Steven Hayne

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Dr. Steven Hayne was a pathologist from the US state of Mississippi who attracted significant controversy surrounding his medical practices and testimony in criminal trials, most notably those of Cory Maye, Jimmie Duncan, and Tyler Edmonds.[1][2][3] Hayne graduated from Brown Medical School in 1974 and interned until 1976 at Letterman Army Medical Center in San Francisco, California. After finishing his internship, he practiced medicine in California, Kentucky, and Alabama, before settling in Mississippi in 1987.[1]

Practice in Mississippi[edit]

Until 2008, Hayne performed about 80 to 90 percent of criminal autopsies in Mississippi,[4][5] and has testified to performing more than 1,500 autopsies per year.[1] Performing more than 325 autopsies per year is considered a "Phase II deficiency" by the National Association of Medical Examiners, and prevents an office from being accredited.[6][7][8] While performing these autopsies, Hayne also regularly appeared in court to testify as a forensic expert, and held down two hospital jobs.[9]

Cory Maye case[edit]

Hayne is the medical examiner in the Cory Maye case and testified at the trial for the murder of Ron Jones.[2] In this testimony, "Hayne said he could tell from the damage to Jones’ body the trajectory the bullet took as it entered the officer. Based on that trajectory, he speculated that Maye was standing when he shot Jones, not lying on the floor, as Maye testified. Hayne’s testimony seriously damaged Maye’s credibility with the jury. However, according to a post-trial review by an actual, board-certified forensics expert whom Maye’s new legal team hired, it would be impossible to project the bullet’s trajectory based on the tissue damage in Jones’ corpse, because Jones might have been crouching, rolling, or prone when he was hit."[2]

Jimmie Duncan case[edit]

Jimmie Duncan was convicted for the 1993 murder of Haley Oliveaux of West Monroe, Louisiana based primarily on the testimony of Hayne and Michael West, a dentist who claimed to identify bite marks and at the time coroner of Forrest County, Mississippi.[9] Duncan had admitted to leaving Oliveaux in a bathtub unattended, and was initially charged with negligent homicide. Hayne examined Oliveaux and claimed to have found bite marks on her face that had not been seen by any of the other medical professionals who had previously examined her body, such as EMTs and hospital personnel. After this, a mold was taken of Duncan's teeth for use in bite mark analysis by Michael West. In performing this analysis, West repeatedly pressed the mold into the cheek of Oliveaux' corpse, creating bite marks which had not previously existed. This was recorded on videotape which surfaced in 2008. Michael Bowers, deputy medical examiner for Ventura County, California commented with regard to the bite marks that "Dr. West created them. It was intentional. He's creating artificial abrasions in that video, and he's tampering with the evidence. It's criminal, regardless of what excuse he may come up with about his methods."[9]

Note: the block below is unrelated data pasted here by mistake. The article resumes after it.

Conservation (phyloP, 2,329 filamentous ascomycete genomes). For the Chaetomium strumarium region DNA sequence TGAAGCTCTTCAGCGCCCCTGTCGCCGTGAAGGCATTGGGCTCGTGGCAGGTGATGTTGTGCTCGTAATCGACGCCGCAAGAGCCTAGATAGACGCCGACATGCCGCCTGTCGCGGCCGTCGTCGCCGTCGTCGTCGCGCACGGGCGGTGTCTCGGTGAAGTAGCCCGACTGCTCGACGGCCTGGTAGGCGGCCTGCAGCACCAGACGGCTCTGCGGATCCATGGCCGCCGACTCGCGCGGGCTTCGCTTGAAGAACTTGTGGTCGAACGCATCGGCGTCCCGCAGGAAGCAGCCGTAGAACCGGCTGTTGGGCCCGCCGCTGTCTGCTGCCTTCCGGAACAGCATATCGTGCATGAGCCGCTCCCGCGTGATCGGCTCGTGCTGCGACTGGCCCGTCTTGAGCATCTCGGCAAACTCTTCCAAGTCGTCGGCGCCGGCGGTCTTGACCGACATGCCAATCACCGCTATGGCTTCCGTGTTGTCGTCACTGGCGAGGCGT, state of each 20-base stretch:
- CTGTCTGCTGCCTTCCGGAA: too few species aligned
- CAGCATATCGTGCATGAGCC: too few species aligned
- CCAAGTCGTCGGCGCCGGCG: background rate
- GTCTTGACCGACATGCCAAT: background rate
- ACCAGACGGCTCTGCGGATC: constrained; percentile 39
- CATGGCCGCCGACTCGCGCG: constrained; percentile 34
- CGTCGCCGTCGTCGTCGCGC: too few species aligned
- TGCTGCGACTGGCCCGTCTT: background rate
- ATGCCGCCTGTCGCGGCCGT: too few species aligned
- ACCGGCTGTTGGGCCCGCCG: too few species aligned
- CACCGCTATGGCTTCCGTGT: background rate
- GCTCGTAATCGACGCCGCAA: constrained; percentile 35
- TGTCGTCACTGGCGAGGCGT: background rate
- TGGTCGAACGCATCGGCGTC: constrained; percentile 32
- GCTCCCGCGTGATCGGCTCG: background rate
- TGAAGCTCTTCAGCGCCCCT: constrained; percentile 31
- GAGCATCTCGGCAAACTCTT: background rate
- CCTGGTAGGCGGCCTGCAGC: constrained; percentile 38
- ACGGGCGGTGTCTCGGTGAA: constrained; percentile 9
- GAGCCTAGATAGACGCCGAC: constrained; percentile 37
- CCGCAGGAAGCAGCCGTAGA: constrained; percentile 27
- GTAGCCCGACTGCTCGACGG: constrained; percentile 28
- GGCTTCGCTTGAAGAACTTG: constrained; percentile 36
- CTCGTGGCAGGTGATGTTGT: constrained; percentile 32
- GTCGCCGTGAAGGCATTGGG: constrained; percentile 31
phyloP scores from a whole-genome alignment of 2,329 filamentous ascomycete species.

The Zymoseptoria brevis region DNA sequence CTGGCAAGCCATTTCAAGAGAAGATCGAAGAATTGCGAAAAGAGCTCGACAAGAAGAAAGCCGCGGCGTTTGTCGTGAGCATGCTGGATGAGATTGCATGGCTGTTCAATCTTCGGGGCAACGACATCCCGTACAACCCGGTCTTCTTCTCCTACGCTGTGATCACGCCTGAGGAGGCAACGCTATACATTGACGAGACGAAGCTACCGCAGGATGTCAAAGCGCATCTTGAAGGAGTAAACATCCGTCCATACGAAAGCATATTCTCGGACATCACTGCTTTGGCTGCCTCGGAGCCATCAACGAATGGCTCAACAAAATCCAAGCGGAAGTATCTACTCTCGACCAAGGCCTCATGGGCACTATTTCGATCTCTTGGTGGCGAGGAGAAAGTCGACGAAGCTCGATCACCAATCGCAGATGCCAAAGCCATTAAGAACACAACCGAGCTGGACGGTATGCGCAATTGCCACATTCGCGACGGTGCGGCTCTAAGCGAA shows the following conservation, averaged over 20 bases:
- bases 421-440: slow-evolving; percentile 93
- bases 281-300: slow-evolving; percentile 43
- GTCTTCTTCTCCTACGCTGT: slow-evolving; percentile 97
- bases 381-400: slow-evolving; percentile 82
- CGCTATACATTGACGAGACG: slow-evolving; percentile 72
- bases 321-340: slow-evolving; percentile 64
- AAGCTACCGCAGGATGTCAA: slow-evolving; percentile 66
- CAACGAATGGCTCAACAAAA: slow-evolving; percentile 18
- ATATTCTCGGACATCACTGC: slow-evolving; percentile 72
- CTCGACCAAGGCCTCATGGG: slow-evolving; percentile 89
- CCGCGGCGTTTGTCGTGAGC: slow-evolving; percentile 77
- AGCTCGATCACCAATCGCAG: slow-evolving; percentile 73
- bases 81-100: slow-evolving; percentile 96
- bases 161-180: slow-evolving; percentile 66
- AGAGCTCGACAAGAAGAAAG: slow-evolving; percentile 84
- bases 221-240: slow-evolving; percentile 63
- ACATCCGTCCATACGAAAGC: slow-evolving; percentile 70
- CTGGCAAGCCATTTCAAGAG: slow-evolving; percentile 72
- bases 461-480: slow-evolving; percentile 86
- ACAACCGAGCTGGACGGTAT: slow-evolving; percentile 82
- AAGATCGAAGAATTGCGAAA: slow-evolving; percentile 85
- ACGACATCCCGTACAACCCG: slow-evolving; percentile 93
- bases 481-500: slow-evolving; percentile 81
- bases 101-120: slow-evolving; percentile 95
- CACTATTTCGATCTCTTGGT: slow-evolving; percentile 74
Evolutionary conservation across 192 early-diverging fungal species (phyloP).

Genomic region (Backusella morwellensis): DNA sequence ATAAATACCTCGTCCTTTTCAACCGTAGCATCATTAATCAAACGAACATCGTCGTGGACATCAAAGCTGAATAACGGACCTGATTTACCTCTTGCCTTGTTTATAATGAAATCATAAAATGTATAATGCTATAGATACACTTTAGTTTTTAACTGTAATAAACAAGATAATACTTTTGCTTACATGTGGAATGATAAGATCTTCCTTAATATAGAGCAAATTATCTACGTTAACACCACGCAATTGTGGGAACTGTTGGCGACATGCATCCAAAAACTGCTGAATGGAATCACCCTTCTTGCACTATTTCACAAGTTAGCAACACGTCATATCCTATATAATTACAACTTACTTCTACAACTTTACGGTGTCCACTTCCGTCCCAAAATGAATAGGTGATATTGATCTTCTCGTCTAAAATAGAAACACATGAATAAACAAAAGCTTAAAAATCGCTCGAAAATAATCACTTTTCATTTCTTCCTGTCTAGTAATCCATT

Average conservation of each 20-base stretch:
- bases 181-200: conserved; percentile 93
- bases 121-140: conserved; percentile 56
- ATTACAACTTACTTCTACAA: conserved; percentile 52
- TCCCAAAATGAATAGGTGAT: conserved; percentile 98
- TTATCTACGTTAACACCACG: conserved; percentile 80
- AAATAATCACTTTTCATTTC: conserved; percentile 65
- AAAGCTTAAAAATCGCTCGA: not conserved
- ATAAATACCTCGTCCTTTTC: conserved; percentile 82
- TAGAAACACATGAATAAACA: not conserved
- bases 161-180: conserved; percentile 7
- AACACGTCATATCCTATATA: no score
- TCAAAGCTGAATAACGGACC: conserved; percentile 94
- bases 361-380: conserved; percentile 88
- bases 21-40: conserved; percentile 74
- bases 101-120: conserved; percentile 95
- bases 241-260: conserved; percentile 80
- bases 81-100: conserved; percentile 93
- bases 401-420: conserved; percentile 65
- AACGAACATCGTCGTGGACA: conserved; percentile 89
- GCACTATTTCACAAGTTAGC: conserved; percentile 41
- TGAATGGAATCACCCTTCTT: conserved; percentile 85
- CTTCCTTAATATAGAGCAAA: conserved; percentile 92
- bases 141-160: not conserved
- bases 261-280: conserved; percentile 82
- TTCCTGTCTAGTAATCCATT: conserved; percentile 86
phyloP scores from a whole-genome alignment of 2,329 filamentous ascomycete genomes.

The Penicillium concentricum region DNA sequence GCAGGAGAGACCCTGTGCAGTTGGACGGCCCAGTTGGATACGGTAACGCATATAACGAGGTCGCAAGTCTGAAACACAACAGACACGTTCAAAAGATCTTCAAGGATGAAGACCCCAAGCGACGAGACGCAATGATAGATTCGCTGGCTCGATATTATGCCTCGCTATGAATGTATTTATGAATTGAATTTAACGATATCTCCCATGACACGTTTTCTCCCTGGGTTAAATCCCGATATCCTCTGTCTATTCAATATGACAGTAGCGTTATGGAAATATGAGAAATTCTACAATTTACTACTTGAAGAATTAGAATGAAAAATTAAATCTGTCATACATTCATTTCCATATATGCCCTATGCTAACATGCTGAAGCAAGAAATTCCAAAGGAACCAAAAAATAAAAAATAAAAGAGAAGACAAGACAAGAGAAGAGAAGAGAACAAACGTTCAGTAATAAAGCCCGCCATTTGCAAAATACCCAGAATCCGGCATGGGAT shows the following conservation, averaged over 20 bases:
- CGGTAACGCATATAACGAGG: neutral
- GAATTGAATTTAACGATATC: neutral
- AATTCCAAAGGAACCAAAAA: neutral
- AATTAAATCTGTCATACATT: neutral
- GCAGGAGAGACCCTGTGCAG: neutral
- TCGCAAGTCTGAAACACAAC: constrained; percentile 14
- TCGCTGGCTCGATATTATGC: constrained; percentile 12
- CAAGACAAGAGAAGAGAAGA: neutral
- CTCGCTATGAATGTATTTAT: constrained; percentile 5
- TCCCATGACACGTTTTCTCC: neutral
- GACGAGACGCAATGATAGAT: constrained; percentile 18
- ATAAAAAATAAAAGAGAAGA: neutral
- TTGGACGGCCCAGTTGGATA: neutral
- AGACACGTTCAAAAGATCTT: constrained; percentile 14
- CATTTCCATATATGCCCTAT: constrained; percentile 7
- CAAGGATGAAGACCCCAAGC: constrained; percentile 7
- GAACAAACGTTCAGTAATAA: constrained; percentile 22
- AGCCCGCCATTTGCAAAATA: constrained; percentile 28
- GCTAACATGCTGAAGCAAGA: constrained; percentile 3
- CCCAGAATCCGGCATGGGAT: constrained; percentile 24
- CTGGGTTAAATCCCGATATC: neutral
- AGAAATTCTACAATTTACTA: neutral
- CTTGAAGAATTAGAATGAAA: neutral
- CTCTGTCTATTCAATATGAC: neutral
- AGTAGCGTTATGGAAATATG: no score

Tyler Edmonds case[edit]

At 2004 the trial for the murder of Joey Fulgham (committed by his wife), in which his 13-year-old brother-in-law Tyler Edmonds was also tried and convicted, Hayne claimed to be able to determine from the bullet wounds received by Fulgham that Edmonds had also been holding the gun at the time the trigger was pulled. On appeal to the Mississippi Supreme Court this testimony was called "speculative" and "scientifically unfounded" by the court. Upon retrial in 2008, absent Hayne's testimony, Edmonds was acquitted.[3]

References[edit]

  1. ^ a b c Balko, Radley (November 2007). "CSI: Mississippi: A case study in expert testimony gone horribly wrong". Reason Magazine. Retrieved 2009-09-18. 
  2. ^ a b c Balko, Radley (October 2006). "The Case of Cory Maye: A cop is dead, an innocent man may be on death row, and drug warriors keep knocking down doors". Reason Magazine. Retrieved 2009-09-18. 
  3. ^ a b Adriano, Joneil (August 21, 2009). "Pathologist's work raises questions". AC360. CNN. Retrieved 2009-09-18. 
  4. ^ Mitchell, Jerry (February 14, 2008). "Innocence Project letter blasts Steven Hayne's work". The Clarion Ledger. Retrieved 2009-09-18. 
  5. ^ Balko, Radley (September 1, 2009). "Update in Mississippi: Titles Are Free!". Reason: Hit and Run. Reason Magazine. Retrieved 2009-09-18. 
  6. ^ Balko, Radley (17 January 2013). "Solving Kathy Mabry's Murder: Brutal 15-Year-Old Crime Highlights Decades-Long Mississippi Scandal". Retrieved 2014-01-14. 
  7. ^ National Association of Medical Examiners (July 2009). "INSPECTION & ACCREDITATION POLICIES AND PROCEDURES MANUAL". Archived from the original on 2011-08-30. Retrieved 2009-09-18. 
  8. ^ National Association of Medical Examiners. "NATIONAL ASSOCIATION OF MEDICAL EXAMINERS ACCREDITATION CHECKLIST SECOND REVISION ADOPTED SEPTEMBER 2008". National Association of Medical Examiners. p. 29. Retrieved 2009-09-18. 
  9. ^ a b c Balko, Radley (February 19, 2009). "Manufacturing Guilt? Experts say this exclusive video shows a dental examiner creating the bite marks that put a man on death row". Reason Magazine. Retrieved 2009-09-18.